Sep 13, 2017 01:12 PM IST | Source:

Art by Indian women artists--a new kick in the global art market?

Globally, investment in artworks created by Indian women have gone up considerably in the last couple of years bringing this new category of offerings to the forefront.

While the gender balance amongst the greatest artists of all times, and their works is still askew, a section of Indian art collectors have started following women artists and appreciating their creations. Globally, investment in artworks created by Indian women has gone up considerably in the last couple of years bringing this category to the forefront.

According to a recently released market report from Artery India Art Intelligence, an art advisory firm that tracks the market movement of over 800 Indian artists, the collective annual turnover of works by female artists sold in global auction between January to December in 2010 was Rs. 29.32 crores. Against the same period in 2015, this section generated a turnover of Rs 73.46 crores.

If we consider the most expensive works by three important female Modern artists, we can note how the market has steadily been on a rise.

According to Artery India data, Nasreen Mohamedi's most expensive work as of 2010 was Rs. 13.5 lakhs but this figure stood shattered by 2017 with the top price rising to Rs. 2.07 crores. Mohamedi however is not an isolated example. Meera Mukherjee’s most expensive as of current date is Rs. 1.09 crores against Rs. Rs. 40.3 lakhs in 2010. Then there is Zarina Hashmi whose most expensive work as of 2010 was Rs. 29.1 lakhs while as of 2017 stood at Rs. 1.09 crores. She is amongst various other similar instances as highlighted within the Artery India Report.

The top position within the Indian female artists belongs to Amrita Sher-Gil who holds at numero uno on the ‘Artery India Artist Performance Graph’, with only 26 works recording a sales total of in excess of Rs. 86.8 crores.

Within the top 100 prices achieved in 2016, eight are for works by women artists and range in price from Rs. 1.11 to Rs 10.56 crores  These were realized between a group 4 artists - Amrita Sher-Gil, Nasreen Mohamedi, Bharti Kher, and Meera Mukherjee, with a collective turnover of Rs. 24.77 crores. The works include Sher-Gil’s untitled work sold at Sotheby’s, New York in March 2016 ₹ for Rs 10,56,52,759, Nasreen Mohamedi’s untitled oil on canvas that sold at Saffronart in  September 2016 for Rs 2.4 cr and 'Mother of Anything Possible, Anytime' by Bharti Kher, a work created using bindis on an aluminum sheet that Christie’s sold in Sep 2016 for Rs 1,39,57,020.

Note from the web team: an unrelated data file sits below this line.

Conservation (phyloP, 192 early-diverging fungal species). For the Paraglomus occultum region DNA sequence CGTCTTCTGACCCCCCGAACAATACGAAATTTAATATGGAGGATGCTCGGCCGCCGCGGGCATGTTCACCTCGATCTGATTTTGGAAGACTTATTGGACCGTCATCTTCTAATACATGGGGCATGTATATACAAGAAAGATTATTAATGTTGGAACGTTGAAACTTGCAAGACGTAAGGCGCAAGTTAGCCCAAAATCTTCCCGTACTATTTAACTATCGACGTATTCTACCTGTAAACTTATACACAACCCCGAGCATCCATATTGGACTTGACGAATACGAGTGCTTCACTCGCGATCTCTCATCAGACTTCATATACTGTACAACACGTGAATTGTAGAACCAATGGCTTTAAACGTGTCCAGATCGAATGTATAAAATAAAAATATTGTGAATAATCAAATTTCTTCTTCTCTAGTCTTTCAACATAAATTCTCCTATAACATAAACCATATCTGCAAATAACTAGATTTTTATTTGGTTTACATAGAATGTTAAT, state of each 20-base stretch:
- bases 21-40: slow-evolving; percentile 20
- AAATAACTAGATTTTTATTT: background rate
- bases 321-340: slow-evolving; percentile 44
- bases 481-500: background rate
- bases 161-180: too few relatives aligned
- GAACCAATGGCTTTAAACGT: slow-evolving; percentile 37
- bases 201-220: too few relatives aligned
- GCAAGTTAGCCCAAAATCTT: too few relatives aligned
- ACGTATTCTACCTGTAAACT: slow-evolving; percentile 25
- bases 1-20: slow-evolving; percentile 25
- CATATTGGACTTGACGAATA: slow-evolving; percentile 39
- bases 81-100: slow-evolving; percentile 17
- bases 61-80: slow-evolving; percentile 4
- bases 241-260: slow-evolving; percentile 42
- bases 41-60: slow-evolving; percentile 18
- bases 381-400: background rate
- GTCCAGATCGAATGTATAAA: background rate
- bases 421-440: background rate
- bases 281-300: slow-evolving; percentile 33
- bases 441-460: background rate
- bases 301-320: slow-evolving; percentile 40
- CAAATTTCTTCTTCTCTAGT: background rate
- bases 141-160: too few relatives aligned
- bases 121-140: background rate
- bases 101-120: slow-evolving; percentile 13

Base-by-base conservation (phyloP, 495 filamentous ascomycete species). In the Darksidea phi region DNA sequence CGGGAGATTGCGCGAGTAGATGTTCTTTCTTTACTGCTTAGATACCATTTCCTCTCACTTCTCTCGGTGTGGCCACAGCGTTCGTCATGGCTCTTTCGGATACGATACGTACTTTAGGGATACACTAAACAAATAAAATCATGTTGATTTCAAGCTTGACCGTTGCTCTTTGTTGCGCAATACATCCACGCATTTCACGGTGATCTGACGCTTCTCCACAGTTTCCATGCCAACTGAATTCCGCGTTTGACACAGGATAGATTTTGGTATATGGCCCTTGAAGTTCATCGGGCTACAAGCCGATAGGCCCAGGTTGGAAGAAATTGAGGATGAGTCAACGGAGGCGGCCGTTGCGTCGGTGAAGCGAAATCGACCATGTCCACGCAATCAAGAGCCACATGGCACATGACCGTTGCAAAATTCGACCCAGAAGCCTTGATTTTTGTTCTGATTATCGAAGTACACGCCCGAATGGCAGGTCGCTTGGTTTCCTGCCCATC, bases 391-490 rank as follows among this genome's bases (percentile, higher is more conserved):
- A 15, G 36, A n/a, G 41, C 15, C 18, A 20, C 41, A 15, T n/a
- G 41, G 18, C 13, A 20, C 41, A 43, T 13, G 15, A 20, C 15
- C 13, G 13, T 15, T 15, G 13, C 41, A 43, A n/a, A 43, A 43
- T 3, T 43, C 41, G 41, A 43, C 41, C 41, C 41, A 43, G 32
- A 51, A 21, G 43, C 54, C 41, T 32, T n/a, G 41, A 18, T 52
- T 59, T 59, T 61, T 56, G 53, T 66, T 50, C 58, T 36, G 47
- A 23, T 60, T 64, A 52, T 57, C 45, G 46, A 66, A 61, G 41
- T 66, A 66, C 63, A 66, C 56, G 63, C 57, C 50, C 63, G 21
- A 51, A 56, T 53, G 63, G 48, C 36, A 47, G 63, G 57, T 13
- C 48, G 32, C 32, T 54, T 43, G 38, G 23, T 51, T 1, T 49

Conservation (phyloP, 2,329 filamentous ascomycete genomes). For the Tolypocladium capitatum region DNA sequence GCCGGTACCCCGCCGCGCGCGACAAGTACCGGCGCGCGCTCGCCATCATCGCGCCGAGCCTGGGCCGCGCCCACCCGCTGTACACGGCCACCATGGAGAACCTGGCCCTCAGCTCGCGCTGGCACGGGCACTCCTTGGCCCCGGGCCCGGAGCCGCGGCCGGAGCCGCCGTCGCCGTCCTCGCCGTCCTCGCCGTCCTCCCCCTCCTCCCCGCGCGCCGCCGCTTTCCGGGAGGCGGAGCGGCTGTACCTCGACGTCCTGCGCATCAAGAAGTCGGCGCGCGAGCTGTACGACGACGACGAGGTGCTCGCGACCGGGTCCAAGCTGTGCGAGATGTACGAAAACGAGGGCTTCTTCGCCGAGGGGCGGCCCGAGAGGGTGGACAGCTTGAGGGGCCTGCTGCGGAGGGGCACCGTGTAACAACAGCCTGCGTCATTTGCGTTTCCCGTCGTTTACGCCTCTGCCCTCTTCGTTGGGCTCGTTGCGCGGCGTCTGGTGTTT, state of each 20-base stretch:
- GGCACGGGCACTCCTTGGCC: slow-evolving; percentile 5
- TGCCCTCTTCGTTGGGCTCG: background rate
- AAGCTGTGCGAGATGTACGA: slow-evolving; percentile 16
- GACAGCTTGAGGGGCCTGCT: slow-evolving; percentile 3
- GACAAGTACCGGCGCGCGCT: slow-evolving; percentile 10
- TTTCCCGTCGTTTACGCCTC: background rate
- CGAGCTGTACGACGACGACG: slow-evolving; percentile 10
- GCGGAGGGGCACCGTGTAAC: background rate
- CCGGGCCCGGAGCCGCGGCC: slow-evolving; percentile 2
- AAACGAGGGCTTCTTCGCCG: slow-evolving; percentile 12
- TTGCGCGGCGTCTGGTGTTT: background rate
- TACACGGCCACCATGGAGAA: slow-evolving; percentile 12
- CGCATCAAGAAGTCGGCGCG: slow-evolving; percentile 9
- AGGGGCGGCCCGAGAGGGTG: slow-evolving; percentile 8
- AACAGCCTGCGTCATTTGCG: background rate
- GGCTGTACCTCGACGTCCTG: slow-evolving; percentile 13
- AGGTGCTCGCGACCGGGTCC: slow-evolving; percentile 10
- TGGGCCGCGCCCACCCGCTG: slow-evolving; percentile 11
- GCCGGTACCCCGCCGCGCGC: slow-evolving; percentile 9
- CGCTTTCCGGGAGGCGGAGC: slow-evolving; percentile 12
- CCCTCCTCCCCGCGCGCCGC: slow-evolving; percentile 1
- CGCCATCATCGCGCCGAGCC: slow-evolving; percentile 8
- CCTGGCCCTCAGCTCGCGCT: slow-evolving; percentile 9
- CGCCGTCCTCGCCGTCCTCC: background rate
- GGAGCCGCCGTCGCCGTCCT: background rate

Albeit, there is still a long way to go. Women artists represented only 14.8% of the total 303 Indian artists who featured in auction in 2016.

But is art really gender biased? Maybe.

“Our advisory position is not solely driven or defined by the artist’s gender. Having said that, the importance of a work is determined by a number of factors, one of which is the artist’s gender and the context of the setting and time of her practice that along with the remaining are taken into account. Works by an artist like Sher-Gil have always held importance by virtue of by whom they were created, when and in what context they were created, and for their evident rarity."  said Arvind Vijaymohan, founder at Artery India.

“The past 2.5 years have witnessed a strong upward graph for the sales of over 12 Indian female artists, that is indicative of the market’s direction over the following two sale cycles. Our advisory stance since 2009 has been extremely positive for important works by female artists and clients who have acquired works within this bracket have recorded significant growth,” added Vijaymohan.

 But why haven’t artworks by women been as much in discussion as their male counterparts. Lower numbers and representation have been one of the primary reasons. However the scenario is in a steady mode of transition.

Amongst the Modern artists within the Artery India Artist tracker, there were only 23 female artists against 153 male artists. The uptick is visible within the numbers in the contemporary section featuring artists including Bharti Kher, Anju Dodiya, Shilpa Gupta, Reena Saini-Kallat and Mithu Sen among others where the representation rises to 55 women artists as compared to 148 males.

According to Vijaymohan, "The disparity between the gender representation is finally beginning to even out and a certain section of the market seems to be acting with prudence."

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